Tainted Garments offers 10 recommendations to help address the abuse of women and girls in India’s home-based garment sector. These include the need for additional research and developing a high level public-private partnership focused on ensuring that labour exploitation and child labour are eliminated from India’s garment sector; and forming a home-based garment worker union.
The report also calls for:
Transparency and formalisation of all aspects of home-based garment work. Sub-contractors should register all home-based workers, and they should provide this information to suppliers and brands. All home-based workers should be provided with written contracts from the supplier that outsources production to them, and these contracts should ensure minimum standards of working conditions and wages. Labour inspectors should be engaged to monitor and audit conditions for home-based workers. And laws should be passed that specifically protect home-based workers from exploitation. “The more formalized and regulated home- based work becomes, the better the conditions for workers will be.” Increased and enforced minimum wages. It is recommended that the semi-skilled minimum wage be set at INR535 per eight-hour day, which translates to roughly $1.00 per hour (and $1.50 in New Delhi). This wage should be standardised and enforced across the industry in all states in India. “Brands can assist in this endeavour by requiring that suppliers and subcontractors disclose wages paid to home-based workers, and by monitoring these payments.
Payment for overtime. Workers must not be coerced or compelled to work 12 or more hours per day just to receive an eight-hour minimum wage. If a worker chooses to work additional hours, or if she or he does so in order to help meet demand during peak production times, they must be properly compensated for doing so.
Supply chain inspections. A system of independent, third-party supply chain inspections must be established to monitor every stage in the garment sector supply chain – from fibre production through to embellishments. These inspections must include a mechanism for ensuring that dedicated work centres always track and disclose the details of sub-contracting to home-based workers. These inspections must also include all of the exploitative labour conditions such as forced labour, bonded labor, and child labour. Another element of the inspections must be to increase transparency between the retailer in the West and the production end of the supply chain through the use of mobile or SMS-based reporting mechanisms.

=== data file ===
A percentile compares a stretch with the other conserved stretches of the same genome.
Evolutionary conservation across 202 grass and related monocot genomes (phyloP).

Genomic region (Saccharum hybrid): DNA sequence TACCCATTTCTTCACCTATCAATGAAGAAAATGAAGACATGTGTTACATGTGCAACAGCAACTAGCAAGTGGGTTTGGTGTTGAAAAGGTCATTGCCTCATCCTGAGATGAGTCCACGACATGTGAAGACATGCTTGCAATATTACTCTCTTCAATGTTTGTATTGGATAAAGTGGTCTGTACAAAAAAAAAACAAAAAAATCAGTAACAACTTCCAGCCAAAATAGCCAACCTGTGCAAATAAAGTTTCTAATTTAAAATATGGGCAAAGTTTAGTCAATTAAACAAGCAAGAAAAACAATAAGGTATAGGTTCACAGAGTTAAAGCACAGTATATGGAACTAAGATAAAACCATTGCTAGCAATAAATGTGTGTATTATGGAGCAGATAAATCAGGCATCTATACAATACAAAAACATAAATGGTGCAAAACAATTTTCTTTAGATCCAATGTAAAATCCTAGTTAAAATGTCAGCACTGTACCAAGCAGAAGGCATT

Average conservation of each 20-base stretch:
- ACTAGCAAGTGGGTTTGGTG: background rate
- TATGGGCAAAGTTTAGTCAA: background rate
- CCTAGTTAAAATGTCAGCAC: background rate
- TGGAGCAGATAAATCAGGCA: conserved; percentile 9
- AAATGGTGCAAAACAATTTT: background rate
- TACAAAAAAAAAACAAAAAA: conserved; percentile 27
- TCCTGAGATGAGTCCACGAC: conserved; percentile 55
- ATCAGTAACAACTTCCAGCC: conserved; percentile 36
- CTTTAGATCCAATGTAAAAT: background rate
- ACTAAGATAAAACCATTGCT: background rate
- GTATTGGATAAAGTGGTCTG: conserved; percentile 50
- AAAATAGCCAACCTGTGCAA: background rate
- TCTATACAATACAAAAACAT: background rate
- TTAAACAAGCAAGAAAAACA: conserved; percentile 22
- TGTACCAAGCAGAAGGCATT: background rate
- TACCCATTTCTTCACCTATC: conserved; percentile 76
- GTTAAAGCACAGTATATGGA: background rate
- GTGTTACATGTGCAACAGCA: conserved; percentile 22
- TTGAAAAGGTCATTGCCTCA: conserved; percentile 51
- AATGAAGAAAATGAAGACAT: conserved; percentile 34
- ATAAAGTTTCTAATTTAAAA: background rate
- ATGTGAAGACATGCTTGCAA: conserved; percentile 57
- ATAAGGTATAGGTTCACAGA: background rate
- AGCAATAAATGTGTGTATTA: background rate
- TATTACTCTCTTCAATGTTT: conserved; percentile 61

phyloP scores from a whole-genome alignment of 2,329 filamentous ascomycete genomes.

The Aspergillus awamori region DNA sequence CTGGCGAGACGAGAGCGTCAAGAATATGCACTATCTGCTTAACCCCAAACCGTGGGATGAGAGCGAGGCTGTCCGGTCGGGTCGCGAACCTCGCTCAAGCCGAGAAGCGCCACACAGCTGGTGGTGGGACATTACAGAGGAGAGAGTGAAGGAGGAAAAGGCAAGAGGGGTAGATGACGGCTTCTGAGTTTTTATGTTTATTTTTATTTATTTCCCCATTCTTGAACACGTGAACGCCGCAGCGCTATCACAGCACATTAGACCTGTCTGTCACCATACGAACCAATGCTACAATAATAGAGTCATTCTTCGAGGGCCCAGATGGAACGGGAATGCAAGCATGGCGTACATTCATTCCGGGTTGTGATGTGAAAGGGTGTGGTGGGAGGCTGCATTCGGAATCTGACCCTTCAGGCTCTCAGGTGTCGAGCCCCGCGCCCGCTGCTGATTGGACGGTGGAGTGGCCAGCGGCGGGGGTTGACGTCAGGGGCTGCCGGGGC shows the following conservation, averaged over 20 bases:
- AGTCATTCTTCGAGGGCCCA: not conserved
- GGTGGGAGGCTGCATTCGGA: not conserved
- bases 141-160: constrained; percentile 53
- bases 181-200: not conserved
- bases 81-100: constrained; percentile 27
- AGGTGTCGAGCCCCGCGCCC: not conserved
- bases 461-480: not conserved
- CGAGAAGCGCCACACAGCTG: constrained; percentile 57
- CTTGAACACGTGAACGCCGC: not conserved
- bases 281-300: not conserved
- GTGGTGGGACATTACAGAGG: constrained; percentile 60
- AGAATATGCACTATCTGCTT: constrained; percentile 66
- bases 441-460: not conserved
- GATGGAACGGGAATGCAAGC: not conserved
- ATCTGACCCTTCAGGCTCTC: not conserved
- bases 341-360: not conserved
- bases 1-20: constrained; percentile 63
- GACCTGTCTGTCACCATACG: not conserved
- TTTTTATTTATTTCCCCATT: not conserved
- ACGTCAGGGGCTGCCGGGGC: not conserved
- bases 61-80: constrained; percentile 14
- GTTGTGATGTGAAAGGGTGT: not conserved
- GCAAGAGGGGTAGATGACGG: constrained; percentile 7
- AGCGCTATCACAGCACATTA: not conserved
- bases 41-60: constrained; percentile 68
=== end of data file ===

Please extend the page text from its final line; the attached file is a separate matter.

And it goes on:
Increase the level of investigation and prosecution of those who exploit the workers.
Support and empower women, girls, and outcaste communities through education, training and social awareness campaigns. The more educated and empowered these vulnerable communities are, the less likely they are to be exploited.
Increase awareness among Western brands and their customers of the exploitative conditions under which their clothes are made.
“In order to fundamentally transform fashion into a fair and sustainable industry, we need to have hard data and research that leads to evidence-based solutions,” says C&A Foundation Labour Rights Programme manager Anindit Roy-Chowdhury.
“This study is the first ever attempt to analyse the details of conditions of women and girls in India’s home-based garment sector in India and to find solutions for the problems. We believe this research will inform the development of strong solutions that will address forced and child labour in the sector.
The types of home-based garment work performed by the workers documented in the study include embellishment, hand embroidery, knotting/tasseling, lace work, sequin work, bead work, thread work, buttons, fringing, bead linking and crochet. In addition, simple thread-cutting is a common form of home-based work. The equipment required to perform home-based garment work includes a wooden frame on which fabrics are placed, along with scissors, needles, and pliers. In addition, design-specific materials include beads, threads, and laces.